By Sara Tomczyk/IOCC Ethiopia
Addis Ababa — Lidya grew up on a small farm in southern Ethiopia and spent sunny afternoons playing barefoot in the fields. At 13, she began noticing a slight swelling in her feet. For a year Lidya hid this swelling from her family and school friends under long skirts. However, the swelling continued and a painful oozing wound appeared between her toes.
Lydia was afflicted by a debilitating disease called podoconiosis, a condition caused by the exposure of bare feet to alkalic clay soil that causes open sores and ulcers, infection, and burning, itching, or swelling of the feet and lower legs.
Like so many who suffer from her affliction and the misconceptions that surround her disease, Lidya's mother reacted harshly and blamed Lydia for bringing a curse upon their family. Yet, for Lidya and approximately one million people who are affected by podoconiosis in Ethiopia, a simple pair of shoes and daily foot treatments can change all of this.
Lydia fell into despair after realizing she must stop going to school and would never marry. Her mother forced her to stay inside the house and hide from the community. Then Lidya's father heard about a relative who also suffered from the condition and arranged for this relative to show Lydia how to wash her feet with soap and water and taught her the importance of shoes and socks. Within four months, the oozing stopped, and the outgrowths on her feet disappeared. She returned to school and raised awareness about the condition and its treatment among her classmates.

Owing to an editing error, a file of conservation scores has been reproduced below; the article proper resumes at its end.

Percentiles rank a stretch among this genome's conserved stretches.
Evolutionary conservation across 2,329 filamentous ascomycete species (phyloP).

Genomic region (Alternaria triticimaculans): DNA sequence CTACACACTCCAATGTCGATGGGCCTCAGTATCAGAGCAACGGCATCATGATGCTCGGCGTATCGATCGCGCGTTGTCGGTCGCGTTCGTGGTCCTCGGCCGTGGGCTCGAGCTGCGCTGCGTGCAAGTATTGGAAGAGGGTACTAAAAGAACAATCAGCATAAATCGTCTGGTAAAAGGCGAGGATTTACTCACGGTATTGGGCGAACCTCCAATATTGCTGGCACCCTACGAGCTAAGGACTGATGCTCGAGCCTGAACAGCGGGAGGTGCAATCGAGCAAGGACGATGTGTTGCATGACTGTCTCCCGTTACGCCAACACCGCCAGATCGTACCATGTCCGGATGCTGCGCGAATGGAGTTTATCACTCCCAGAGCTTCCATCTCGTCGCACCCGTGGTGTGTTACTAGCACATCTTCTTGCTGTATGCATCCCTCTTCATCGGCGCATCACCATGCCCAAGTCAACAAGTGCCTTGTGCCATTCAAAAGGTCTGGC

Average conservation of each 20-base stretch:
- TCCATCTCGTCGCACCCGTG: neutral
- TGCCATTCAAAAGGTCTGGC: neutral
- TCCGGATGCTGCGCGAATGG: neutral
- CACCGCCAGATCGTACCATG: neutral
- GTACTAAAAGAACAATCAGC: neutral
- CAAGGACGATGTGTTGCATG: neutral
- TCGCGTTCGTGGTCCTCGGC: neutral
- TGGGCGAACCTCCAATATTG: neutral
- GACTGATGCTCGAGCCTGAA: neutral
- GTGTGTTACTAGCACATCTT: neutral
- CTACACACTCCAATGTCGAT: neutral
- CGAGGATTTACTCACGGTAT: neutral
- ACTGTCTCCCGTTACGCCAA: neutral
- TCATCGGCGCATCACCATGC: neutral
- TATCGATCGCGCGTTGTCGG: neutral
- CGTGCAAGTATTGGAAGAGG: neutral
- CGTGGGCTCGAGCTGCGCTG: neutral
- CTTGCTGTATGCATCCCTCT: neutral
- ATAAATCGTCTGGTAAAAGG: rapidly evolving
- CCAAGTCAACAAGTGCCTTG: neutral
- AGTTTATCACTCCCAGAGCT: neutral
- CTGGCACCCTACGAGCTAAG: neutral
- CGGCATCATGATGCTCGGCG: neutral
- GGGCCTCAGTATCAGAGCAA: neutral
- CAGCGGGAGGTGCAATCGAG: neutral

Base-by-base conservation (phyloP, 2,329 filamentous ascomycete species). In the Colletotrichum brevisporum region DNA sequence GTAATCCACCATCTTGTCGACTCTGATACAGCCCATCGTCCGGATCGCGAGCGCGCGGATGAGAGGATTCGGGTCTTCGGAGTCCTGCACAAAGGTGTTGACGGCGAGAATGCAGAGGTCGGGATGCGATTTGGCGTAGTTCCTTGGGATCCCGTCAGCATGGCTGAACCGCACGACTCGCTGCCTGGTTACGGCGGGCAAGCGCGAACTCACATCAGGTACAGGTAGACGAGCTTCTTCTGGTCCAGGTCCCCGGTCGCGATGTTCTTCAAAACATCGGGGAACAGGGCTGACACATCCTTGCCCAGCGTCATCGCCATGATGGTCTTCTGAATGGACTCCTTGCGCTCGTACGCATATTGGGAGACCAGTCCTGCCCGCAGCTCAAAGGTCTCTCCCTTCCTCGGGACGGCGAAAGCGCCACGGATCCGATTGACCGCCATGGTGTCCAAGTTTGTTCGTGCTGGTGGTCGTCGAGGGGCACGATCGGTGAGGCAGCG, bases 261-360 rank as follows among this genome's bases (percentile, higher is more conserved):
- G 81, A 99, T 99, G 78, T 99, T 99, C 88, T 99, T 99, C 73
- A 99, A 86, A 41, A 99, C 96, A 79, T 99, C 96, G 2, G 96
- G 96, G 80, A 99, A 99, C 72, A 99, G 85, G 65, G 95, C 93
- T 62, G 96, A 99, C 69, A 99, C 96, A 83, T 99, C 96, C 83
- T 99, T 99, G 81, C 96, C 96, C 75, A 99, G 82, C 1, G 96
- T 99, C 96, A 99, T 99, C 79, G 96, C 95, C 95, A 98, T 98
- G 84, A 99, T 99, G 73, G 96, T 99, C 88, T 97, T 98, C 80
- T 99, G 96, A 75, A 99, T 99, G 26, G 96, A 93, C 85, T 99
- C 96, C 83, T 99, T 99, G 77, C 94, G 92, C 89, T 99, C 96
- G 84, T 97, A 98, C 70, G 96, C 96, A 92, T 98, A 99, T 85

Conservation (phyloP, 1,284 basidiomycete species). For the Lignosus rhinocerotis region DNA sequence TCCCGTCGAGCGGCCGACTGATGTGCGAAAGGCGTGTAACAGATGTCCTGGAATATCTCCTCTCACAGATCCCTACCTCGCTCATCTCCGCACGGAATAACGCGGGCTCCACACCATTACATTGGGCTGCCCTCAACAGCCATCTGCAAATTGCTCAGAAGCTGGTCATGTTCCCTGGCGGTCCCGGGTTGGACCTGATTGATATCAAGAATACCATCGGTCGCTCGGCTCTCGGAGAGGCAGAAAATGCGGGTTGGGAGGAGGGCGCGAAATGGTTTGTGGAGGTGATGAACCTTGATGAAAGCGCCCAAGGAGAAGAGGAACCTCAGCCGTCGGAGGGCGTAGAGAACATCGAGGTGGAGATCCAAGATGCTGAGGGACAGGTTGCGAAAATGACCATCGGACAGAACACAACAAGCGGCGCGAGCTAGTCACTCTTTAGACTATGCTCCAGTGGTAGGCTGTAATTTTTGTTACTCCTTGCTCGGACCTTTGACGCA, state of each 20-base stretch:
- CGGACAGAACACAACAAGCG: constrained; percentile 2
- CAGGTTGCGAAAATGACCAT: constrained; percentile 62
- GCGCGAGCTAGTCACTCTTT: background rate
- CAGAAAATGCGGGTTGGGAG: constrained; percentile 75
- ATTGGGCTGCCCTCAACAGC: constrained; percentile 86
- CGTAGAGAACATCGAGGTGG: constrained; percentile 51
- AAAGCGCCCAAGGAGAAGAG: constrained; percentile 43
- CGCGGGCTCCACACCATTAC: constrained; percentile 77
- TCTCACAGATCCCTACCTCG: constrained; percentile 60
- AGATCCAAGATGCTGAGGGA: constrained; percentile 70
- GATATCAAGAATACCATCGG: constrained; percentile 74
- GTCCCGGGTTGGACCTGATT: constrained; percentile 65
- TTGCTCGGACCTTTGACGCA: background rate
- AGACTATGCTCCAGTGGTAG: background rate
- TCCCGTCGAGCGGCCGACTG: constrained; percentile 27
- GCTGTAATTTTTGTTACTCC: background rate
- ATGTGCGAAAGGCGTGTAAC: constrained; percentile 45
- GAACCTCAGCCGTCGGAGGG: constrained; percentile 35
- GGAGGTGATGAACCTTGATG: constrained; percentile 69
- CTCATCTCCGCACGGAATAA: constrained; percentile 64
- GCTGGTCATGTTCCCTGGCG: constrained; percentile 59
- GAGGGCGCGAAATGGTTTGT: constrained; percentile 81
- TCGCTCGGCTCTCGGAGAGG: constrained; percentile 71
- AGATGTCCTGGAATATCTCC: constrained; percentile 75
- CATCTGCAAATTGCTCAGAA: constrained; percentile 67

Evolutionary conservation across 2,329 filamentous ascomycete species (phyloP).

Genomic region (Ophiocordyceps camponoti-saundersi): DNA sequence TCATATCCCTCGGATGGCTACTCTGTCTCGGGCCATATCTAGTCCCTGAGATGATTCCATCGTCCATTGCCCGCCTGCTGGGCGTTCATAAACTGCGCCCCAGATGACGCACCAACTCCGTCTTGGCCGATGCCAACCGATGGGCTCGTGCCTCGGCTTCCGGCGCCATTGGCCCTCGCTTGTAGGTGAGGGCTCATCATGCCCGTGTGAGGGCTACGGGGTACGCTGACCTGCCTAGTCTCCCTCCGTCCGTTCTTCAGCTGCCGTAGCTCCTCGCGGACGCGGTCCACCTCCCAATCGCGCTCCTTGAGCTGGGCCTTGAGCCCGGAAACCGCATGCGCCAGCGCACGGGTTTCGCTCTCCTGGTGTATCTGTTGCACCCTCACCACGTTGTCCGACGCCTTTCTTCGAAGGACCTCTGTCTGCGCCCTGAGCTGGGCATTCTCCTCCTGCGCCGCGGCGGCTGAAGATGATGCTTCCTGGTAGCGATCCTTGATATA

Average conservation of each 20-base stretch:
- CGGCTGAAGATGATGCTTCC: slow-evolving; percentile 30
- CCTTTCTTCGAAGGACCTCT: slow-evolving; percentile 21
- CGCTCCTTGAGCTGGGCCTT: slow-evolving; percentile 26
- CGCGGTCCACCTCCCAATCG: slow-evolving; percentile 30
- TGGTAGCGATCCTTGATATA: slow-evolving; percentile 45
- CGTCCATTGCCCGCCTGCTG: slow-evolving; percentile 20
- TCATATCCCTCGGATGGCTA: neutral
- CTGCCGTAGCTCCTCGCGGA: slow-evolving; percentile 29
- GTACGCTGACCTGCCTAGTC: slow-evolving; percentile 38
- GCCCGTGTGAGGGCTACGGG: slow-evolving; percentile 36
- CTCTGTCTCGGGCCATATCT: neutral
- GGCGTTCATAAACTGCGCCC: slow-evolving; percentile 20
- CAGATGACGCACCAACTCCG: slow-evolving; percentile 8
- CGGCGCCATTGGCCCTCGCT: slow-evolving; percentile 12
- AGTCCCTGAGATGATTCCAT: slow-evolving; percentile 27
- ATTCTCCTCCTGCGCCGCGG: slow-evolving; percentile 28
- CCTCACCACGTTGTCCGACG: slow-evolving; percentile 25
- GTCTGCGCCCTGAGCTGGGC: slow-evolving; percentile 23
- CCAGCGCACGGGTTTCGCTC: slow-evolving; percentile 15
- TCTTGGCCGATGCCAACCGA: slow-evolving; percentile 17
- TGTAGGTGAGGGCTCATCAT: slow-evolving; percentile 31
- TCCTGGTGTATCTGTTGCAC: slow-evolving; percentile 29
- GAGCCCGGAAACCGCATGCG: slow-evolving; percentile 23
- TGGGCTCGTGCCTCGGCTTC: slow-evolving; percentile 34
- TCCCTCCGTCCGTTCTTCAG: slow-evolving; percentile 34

"So many Ethiopians, especially the children, face a host of dreadful diseases," said IOCC Ethiopia Country Representative Sigurd Hanson. "The numbers are brutal and stark, but most of these diseases are preventable."